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DIabetes REsearCh on patient straTification - plenum-1


A consortium of 20 academic institutions around Europe working in partnership with 5 pharmaceutical companies

Investigation of the development and progression of type 2 Diabetes as well as different responses to treatment

Includes over 3,000 participants from 5 different European countries recruited and intensively investigated for up to 4 years

Nearly 50 scientific papers published to date

Overview of the DIRECT Study

DIRECT is a pan-European consortium engaged in research on diabetes. The study programme was initially funded by the European Union’s Innovative Medicines Initiative (IMI). Leading European diabetes experts from twenty academic research institutions and five pharmaceutical research organizations launched the DIRECT project in February, 2012. Project duration was seven years, with formal funding ending in July 2019. Since that time nearly 50 scientific papers related to DIRECT research studies have been published.  Data analysis is continuing with the support of our EFPIA partners. - Diabetes deterioration

Objectives of

The overarching aims of the DIRECT consortium are to discover potential biomarkers that will help identify patients whose disease is likely to progress more rapidly or patients who have a different response to diabetes treatments. We thereby hope to develop a ‘personalised’ or stratified medicines approach to treatment of ‘type 2 diabetes’ (T2D) using either existing or novel therapies. - Multi-oimc data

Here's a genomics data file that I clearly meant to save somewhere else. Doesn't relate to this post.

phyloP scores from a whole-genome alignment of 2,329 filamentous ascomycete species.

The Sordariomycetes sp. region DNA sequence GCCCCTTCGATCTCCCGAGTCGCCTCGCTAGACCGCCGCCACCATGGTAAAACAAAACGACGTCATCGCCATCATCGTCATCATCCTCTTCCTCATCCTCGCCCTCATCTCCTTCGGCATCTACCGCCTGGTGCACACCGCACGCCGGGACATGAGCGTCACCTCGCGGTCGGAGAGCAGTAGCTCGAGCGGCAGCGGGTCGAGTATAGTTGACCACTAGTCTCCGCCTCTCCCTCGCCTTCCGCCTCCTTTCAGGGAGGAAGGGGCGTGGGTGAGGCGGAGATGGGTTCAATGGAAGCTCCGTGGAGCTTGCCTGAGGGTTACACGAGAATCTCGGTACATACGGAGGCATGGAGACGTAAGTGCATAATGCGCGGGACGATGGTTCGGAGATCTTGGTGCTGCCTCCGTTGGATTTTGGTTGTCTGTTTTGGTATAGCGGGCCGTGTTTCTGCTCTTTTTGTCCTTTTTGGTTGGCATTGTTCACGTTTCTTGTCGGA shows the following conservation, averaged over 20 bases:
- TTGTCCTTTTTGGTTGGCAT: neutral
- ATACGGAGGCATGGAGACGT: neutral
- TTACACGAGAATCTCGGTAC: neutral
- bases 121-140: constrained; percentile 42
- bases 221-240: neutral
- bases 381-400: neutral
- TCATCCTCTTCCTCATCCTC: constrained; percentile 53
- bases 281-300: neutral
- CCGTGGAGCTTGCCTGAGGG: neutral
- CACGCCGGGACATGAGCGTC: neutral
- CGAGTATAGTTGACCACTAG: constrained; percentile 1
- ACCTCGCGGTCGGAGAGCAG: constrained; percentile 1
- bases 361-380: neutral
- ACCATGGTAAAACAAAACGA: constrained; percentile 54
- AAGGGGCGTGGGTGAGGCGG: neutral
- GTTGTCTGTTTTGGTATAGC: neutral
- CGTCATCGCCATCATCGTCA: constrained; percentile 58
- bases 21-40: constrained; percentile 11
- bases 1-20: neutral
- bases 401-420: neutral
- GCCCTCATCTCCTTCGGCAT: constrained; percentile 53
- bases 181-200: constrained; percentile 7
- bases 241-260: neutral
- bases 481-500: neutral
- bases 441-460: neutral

Type 2 diabetes

Diabetes is a lifelong condition that causes a person’s blood sugar level to become too high. There are 2 main types of diabetes: type 1 diabetes – where the body’s immune system attacks and destroys the cells that produce insulin and type 2 diabetes – where your pancreas does not produce enough insulin, or the body’s cells do not react to insulin. - diet

Type 2 diabetes is much more common than Type 1 and tends to develop gradually as people get older – but more and more people every year are being diagnosed at a much younger age.  Diabetes is a highly variable condition largely because when hyperglycaemia (a high blood sugar level) is discovered it is a diagnosis made after exclusion of other known causes. The signs and symptoms of people who develop diabetes vary greatly, as does the rate at which their subsequent diabetes progresses, how they respond to diabetes therapy and who develops micro- and macrovascular complications. This variable development, progression and treatment response of diabetes is likely to reflect subtypes of diabetes with different pathophysiology.